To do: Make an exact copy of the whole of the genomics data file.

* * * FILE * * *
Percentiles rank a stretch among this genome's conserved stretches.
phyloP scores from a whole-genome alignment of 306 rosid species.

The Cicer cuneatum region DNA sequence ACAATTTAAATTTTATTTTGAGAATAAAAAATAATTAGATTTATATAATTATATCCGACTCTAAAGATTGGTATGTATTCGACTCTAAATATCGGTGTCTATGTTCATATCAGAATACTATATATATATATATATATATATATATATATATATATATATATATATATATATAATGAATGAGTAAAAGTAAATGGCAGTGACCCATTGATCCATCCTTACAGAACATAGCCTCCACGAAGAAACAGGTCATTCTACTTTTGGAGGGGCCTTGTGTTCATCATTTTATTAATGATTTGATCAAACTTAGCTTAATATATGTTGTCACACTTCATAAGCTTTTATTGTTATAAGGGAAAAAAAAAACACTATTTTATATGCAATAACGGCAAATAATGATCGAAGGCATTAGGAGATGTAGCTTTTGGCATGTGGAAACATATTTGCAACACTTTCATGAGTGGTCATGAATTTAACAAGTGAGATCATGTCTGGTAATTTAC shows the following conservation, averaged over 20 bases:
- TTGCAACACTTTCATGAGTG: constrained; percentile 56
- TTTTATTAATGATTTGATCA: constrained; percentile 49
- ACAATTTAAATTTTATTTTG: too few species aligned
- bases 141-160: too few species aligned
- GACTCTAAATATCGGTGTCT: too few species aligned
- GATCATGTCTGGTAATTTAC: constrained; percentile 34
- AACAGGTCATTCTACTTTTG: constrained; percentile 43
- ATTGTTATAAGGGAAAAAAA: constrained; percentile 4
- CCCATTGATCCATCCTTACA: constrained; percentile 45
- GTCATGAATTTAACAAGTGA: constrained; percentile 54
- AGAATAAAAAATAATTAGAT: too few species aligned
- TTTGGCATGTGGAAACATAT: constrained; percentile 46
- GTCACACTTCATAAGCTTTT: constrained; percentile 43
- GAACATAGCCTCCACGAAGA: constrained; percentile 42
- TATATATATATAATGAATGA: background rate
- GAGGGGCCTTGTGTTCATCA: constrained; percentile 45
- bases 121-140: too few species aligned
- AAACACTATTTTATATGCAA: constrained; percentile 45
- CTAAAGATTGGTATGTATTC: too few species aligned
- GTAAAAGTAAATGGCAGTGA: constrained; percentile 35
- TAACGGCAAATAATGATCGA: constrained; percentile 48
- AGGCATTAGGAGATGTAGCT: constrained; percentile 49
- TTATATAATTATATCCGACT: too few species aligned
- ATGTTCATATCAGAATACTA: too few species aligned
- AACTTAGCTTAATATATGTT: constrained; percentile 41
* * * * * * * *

Percentiles rank a stretch among this genome's conserved stretches.
phyloP scores from a whole-genome alignment of 306 rosid species.

The Cicer cuneatum region DNA sequence ACAATTTAAATTTTATTTTGAGAATAAAAAATAATTAGATTTATATAATTATATCCGACTCTAAAGATTGGTATGTATTCGACTCTAAATATCGGTGTCTATGTTCATATCAGAATACTATATATATATATATATATATATATATATATATATATATATATATATATATATAATGAATGAGTAAAAGTAAATGGCAGTGACCCATTGATCCATCCTTACAGAACATAGCCTCCACGAAGAAACAGGTCATTCTACTTTTGGAGGGGCCTTGTGTTCATCATTTTATTAATGATTTGATCAAACTTAGCTTAATATATGTTGTCACACTTCATAAGCTTTTATTGTTATAAGGGAAAAAAAAAACACTATTTTATATGCAATAACGGCAAATAATGATCGAAGGCATTAGGAGATGTAGCTTTTGGCATGTGGAAACATATTTGCAACACTTTCATGAGTGGTCATGAATTTAACAAGTGAGATCATGTCTGGTAATTTAC shows the following conservation, averaged over 20 bases:
- TTGCAACACTTTCATGAGTG: constrained; percentile 56
- TTTTATTAATGATTTGATCA: constrained; percentile 49
- ACAATTTAAATTTTATTTTG: too few species aligned
- bases 141-160: too few species aligned
- GACTCTAAATATCGGTGTCT: too few species aligned
- GATCATGTCTGGTAATTTAC: constrained; percentile 34
- AACAGGTCATTCTACTTTTG: constrained; percentile 43
- ATTGTTATAAGGGAAAAAAA: constrained; percentile 4
- CCCATTGATCCATCCTTACA: constrained; percentile 45
- GTCATGAATTTAACAAGTGA: constrained; percentile 54
- AGAATAAAAAATAATTAGAT: too few species aligned
- TTTGGCATGTGGAAACATAT: constrained; percentile 46
- GTCACACTTCATAAGCTTTT: constrained; percentile 43
- GAACATAGCCTCCACGAAGA: constrained; percentile 42
- TATATATATATAATGAATGA: background rate
- GAGGGGCCTTGTGTTCATCA: constrained; percentile 45
- bases 121-140: too few species aligned
- AAACACTATTTTATATGCAA: constrained; percentile 45
- CTAAAGATTGGTATGTATTC: too few species aligned
- GTAAAAGTAAATGGCAGTGA: constrained; percentile 35
- TAACGGCAAATAATGATCGA: constrained; percentile 48
- AGGCATTAGGAGATGTAGCT: constrained; percentile 49
- TTATATAATTATATCCGACT: too few species aligned
- ATGTTCATATCAGAATACTA: too few species aligned
- AACTTAGCTTAATATATGTT: constrained; percentile 41